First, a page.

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Eliminating Error-prone Abbreviations, Symbols, and Dose Designations.

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Presentation on theme: "Eliminating Error-prone Abbreviations, Symbols, and Dose Designations."— Presentation transcript:

1 Eliminating Error-prone Abbreviations, Symbols, and Dose Designations

2 2 The Problem Ambiguous medical notations are one of the most common and preventable causes of medication errors. Ambiguous medical notations are one of the most common and preventable causes of medication errors. Drug names, dosage units, and directions for use should be written clearly to minimize confusion. Drug names, dosage units, and directions for use should be written clearly to minimize confusion.

3 3 Consequences of Using Error-Prone Abbreviations n Misinterpretation may lead to mistakes that result in patient harm n Delay start of therapy due to time spent for clarification

4 4 Implement Do Not Use List The Institute for Safe Medication Practices (ISMP) and the Food and Drug Administration recommend that ISMPs list of error-prone abbreviations be considered whenever medical information is communicated. The Institute for Safe Medication Practices (ISMP) and the Food and Drug Administration recommend that ISMPs list of error-prone abbreviations be considered whenever medical information is communicated. Complete list is located at:

5 5 Consider All Communication Forms n Written orders n Internal communications n Telephone/verbal prescriptions n Computer-generated labels n Labels for drug storage bins n Medication administration records n Preprinted protocols n Pharmacy and prescriber computer order entry screens entry screens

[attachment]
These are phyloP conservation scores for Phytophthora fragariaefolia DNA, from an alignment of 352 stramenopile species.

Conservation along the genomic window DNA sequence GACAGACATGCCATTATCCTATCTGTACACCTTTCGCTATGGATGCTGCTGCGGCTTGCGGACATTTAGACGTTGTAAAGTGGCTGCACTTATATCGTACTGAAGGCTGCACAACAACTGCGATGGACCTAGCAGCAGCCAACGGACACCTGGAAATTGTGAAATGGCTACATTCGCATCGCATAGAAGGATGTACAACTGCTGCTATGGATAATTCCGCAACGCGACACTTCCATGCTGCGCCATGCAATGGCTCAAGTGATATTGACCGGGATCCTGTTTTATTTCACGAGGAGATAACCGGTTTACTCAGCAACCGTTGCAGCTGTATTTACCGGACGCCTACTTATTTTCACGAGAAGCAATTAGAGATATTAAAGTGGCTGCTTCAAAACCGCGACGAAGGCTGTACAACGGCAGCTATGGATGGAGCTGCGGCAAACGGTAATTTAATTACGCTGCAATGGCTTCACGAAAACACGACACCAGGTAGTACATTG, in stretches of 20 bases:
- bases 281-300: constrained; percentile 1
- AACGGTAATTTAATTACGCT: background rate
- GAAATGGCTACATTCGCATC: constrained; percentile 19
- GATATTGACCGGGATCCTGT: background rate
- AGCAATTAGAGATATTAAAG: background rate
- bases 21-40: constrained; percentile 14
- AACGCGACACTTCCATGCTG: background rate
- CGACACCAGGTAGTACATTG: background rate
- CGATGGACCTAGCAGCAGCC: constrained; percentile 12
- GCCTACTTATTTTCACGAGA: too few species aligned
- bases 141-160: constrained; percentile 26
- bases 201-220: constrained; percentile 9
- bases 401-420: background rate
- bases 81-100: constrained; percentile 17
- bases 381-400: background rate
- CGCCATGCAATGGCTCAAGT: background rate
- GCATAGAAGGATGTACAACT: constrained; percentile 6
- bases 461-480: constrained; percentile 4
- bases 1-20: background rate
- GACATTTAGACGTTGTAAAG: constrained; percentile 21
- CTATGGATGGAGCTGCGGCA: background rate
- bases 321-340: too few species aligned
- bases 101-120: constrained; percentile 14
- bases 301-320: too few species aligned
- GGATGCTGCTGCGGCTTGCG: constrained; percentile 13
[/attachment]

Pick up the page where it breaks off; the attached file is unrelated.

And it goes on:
6 6 Short List of Error-Prone Notations * The following notations should NEVER be used. NotationReasonInstead Use U Mistaken for 0, 4, ccunit IU Mistaken for IV or 10unit QDMistaken for QIDdaily *Comprises do not use list required for JCAHO accreditation

7 7 Short List of Error-Prone Notations Continued NotationReasonInstead Use QODMistaken for QID, QDevery other day Trailing zero Decimal point missedX mg (X.0 mg) Naked decimal Decimal point missed 0.X mg point (.X mg)

8 8 Short List of Error-Prone Notations Continued NotationReasonInstead Use MSCan mean morphinemorphine sulfate sulfate or magnesium sulfate MSO 4 and Can be confused withmorphine sulfate MgSO 4 each otheror magnesium sulfate ccMistaken for UmL

9 9 Short List of Error-Prone Notations Continued NotationReasonInstead Use Drug name Mistaken for other drugs Complete abbreviationsor notationsdrug name (especially those ending in l) > or or

10 Mistaken for 2 at & Mistaken for 2 and / Mistaken for 1 per rather than a slash mark + Mistaken for 4and Short List of Error-Prone Notations Continued NotationReasonInstead Use

11 11 NotationReasonInstead Use AD, AS, AUMistaken for OD, OS, OUright ear, left ear, or each ear OD, OS, OUMistaken for AD, AS, AUright eye, left eye, or each eye D/C, dc, d/cMisinterpreted as discharge or discontinued when discontinued followed by list of medications Short List of Error-Prone Notations Continued